A dust storm reduces visibility over Sidney Harbor in 2009 Photo by Mrcricket48 via Wikipedia
Dry Dusty Air and Wind Shear Prevent Hurricane and Tropical Storm Development
News of the Godzilla Cloud, a large cloud of dust from the Sahara Desert, has the United States shaking its head. Following the pandemic and widespread unrest, some worry the dust cloud brings more trouble. The Sarharan Air Layer, or SAL, hasn’t garnered a lot of attention in the past. However, in 2020 the cloud is much larger and denser than usual.
Dust storms originating in the Sahara Desert contribute dust to the atmosphere. Global wind patterns take the dust out over the Atlantic where it may spread to the Caribbean, Gulf of Mexico, and Central America. This year, some dust may impact the United States, but not to the degree as anyone living where dust storms are common.
Tropical activity ceased this week following the formation of Tropical Storm Dolly. Dry dusty air over the Atlantic Ocean coupled with moderate to strong wind shear virtually eliminates any tropical development. The reprieve probably won’t last more than a week or two. Forecasters are watching the Gulf of Mexico for possible development next week or over the Fourth of July weekend.
Effects on the 2020 Atlantic Hurricane Season
A dust storm known as a Haboob approaches a military camp in Al Asad, Iraq.
DoD 2005 Photo by Corporal Alicia M. Garcia, USMC
Although the Sarharan Dust Cloud put a temporary hold on tropical development, that isn’t necessarily a good thing. Accuweather has adjusted its forecast upward for the 2020 hurricane season. The outlook now includes up to 20 named storms, 11 hurricanes, and 6 major hurricanes. As many as six tropical systems could have impacts on the U.S. Mainland.
Ocean heat fuels tropical cyclones. Water molecules near the surface absorb heat and evaporate, taking the heat with them. When the water condenses into rain, it releases the heat into the atmosphere. Hot, humid air may linger for days after a hurricane or tropical storm passes.
The lack of tropical development this week and next gives the ocean water time to absorb more heat. This could fuel more storms or help to strengthen them once development starts again. It could, in theory, push the season peak ahead a few weeks or extend the peak period by a week or more.
Hurricane Preparedness Continues Across South and East
The lingering pandemic adds another factor to hurricane season response. Spiking numbers in some states and regions indicate we haven’t seen the last of the COVID-19 virus. Varying degrees of social distancing measures for most of the country raise concerns about disaster response efforts.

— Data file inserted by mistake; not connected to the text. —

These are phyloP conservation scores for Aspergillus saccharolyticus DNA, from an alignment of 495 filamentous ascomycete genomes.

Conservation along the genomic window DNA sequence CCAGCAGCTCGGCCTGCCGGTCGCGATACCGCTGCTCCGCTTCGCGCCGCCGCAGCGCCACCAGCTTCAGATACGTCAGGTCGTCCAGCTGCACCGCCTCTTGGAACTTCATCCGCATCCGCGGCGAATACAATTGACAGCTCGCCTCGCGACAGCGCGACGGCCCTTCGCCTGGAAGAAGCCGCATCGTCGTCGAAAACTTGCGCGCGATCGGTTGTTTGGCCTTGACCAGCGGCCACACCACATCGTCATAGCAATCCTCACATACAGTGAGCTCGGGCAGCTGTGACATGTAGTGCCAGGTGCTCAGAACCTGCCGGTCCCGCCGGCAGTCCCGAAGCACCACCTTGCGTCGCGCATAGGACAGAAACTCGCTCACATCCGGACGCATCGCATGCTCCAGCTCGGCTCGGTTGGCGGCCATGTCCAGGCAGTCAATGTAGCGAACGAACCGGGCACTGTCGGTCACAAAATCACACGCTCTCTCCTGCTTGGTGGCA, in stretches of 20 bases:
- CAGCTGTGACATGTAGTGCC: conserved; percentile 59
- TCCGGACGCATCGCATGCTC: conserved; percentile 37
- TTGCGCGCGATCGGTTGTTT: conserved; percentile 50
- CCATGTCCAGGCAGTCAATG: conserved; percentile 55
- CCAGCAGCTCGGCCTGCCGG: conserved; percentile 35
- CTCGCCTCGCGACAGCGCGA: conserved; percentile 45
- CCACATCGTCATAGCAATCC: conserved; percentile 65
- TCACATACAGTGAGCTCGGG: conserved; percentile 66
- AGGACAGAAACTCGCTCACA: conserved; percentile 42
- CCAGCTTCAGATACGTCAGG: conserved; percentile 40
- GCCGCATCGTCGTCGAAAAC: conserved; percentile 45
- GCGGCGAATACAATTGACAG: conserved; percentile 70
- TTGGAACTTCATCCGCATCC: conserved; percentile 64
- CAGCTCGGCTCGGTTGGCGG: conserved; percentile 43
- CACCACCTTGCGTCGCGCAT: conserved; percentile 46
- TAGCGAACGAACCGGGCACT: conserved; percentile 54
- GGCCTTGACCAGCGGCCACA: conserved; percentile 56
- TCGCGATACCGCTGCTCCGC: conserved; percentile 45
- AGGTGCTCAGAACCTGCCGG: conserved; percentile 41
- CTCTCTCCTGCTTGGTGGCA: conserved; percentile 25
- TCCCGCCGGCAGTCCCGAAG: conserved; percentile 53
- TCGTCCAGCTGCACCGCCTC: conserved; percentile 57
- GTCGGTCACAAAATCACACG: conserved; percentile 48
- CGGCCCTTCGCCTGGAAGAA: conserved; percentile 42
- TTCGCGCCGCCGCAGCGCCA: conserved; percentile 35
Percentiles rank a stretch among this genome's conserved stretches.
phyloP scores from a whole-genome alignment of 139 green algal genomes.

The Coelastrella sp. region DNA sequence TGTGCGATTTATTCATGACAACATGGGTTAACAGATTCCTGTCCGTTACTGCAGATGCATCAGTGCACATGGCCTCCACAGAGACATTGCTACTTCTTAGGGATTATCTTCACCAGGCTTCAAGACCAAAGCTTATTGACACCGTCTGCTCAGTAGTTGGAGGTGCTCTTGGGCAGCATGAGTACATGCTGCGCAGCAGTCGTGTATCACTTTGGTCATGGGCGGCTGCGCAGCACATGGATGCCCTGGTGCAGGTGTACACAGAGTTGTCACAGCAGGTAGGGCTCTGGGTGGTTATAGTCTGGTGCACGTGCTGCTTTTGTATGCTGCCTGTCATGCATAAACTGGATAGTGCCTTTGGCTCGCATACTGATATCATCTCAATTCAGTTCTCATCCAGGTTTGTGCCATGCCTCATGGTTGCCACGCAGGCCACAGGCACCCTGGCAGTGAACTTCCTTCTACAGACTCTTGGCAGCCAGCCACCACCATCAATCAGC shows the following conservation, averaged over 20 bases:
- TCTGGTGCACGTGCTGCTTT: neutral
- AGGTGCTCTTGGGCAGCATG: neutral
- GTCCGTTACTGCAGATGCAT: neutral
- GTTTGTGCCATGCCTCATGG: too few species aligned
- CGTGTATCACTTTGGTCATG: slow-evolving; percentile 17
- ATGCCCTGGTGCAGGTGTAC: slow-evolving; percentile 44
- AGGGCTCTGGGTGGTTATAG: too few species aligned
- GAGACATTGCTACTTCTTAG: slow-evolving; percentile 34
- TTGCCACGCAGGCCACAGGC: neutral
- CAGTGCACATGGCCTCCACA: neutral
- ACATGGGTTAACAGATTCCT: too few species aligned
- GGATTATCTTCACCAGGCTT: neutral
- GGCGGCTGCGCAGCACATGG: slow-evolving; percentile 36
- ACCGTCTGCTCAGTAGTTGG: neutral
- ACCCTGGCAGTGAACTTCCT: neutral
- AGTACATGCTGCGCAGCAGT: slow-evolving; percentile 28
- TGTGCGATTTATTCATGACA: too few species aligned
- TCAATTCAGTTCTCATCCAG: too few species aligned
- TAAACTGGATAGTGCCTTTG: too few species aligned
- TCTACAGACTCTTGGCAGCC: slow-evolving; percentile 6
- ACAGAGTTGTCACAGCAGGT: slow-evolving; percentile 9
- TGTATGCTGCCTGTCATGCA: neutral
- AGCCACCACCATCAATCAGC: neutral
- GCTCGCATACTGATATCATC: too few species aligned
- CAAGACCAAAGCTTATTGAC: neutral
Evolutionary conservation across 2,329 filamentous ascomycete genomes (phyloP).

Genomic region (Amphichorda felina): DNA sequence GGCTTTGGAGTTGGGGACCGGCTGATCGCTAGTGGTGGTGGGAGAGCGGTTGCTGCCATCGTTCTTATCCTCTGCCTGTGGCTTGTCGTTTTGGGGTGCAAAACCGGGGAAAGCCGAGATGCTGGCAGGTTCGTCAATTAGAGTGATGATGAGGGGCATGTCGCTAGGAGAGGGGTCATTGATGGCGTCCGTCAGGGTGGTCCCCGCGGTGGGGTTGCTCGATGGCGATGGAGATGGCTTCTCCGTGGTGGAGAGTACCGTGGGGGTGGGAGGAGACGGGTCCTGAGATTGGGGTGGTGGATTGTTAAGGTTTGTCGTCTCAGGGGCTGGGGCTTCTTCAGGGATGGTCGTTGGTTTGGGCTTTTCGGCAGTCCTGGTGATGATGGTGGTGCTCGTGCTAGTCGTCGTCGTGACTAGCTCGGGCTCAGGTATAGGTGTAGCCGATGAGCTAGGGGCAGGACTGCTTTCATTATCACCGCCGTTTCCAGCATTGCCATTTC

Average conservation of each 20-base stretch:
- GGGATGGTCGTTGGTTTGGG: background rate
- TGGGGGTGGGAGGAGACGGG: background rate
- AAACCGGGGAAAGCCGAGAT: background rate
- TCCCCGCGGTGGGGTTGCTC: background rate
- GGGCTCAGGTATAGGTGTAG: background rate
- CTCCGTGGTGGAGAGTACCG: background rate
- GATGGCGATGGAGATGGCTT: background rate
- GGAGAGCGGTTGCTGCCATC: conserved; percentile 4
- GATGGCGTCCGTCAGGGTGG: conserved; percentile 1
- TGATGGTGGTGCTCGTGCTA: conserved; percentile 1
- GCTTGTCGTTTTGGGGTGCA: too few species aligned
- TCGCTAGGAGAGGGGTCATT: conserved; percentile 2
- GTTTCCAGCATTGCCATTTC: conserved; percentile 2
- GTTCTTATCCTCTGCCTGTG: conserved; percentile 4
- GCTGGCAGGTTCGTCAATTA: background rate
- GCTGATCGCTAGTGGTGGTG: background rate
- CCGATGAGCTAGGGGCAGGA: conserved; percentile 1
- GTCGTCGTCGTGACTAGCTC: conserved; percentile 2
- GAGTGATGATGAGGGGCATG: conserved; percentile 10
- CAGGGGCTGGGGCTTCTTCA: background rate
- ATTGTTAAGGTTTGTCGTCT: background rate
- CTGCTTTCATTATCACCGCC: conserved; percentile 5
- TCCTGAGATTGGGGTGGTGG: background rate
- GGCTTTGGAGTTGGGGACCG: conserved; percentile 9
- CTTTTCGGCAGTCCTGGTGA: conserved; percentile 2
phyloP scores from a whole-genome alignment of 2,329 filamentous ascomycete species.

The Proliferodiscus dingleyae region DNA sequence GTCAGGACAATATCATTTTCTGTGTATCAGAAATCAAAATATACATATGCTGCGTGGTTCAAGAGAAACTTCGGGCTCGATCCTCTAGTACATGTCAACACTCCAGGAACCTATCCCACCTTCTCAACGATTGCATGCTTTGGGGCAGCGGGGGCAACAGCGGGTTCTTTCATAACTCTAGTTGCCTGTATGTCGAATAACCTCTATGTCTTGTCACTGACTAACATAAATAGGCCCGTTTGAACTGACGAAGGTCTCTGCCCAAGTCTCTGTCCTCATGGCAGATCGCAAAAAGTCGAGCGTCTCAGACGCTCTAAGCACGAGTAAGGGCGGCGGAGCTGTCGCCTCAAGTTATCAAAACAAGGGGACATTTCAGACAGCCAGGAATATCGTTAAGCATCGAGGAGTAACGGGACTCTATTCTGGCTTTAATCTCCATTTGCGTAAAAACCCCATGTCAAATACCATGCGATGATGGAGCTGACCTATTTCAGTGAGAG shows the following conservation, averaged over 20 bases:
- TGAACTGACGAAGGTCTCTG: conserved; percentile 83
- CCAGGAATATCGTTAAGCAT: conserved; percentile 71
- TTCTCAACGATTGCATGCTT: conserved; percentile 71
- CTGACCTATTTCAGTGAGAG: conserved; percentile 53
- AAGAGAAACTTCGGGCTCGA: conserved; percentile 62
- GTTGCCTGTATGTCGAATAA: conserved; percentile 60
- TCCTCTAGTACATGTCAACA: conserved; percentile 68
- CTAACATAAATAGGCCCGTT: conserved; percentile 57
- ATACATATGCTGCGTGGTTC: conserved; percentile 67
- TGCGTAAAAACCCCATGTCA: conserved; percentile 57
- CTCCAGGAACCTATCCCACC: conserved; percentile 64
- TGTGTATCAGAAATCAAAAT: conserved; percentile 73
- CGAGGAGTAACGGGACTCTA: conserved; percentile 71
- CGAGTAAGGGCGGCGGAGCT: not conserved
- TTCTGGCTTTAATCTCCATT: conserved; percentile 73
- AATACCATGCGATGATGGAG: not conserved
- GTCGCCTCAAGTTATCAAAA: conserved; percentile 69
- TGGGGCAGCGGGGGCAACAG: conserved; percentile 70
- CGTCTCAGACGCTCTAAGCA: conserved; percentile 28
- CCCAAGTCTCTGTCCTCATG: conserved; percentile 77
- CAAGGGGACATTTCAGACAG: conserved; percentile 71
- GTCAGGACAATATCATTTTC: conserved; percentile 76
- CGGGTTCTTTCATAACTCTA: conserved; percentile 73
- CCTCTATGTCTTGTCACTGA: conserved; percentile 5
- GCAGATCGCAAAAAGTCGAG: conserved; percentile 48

How do public shelters accommodate so many people in an enclosed space without compromising safe health practices? Limiting exposure to other people is a big part of avoiding the COVID-19 virus. That isn’t possible in a public shelter where the most vulnerable population often seek refuge.
The situation may force some people to weigh the risks if evacuation orders are given. Join the crowds at a local public shelter and risk contracting the virus. Prepare for the storm, stay home, and hope for the best.
Hurricane preparedness plans and actions can help homeowners survive. Home design and mitigation upgrades, disaster kits, food, water, and power options help homeowners ride out the storm and the days that follow.
Must Complete 10-Day Preparation List
Important: If you receive mandatory evacuation orders, prepare your home and and head inland to a predetermined location of your choosing where you can remain safe and sheltered until it is safe to return.
- Store 10 gallons of water per day, per person, for drinking and washing.
- Store 10 days-worth of nonperishable food.
- Keep vehicle gas tanks full.
- Store fuel for portable generators.
- Buy Generator Maintenance Supplies.
- Learn to do your own maintenance in case service dealers can’t reach you.
- Include pets and animals in your emergency disaster plan.
In a year of uncertainty, the Godzilla Cloud—courtesy of the Sahara Desert and the same weather patterns that bring us hurricanes and tropical storms—adds another reason to prepare and stay prepared for hurricanes and tropical storms.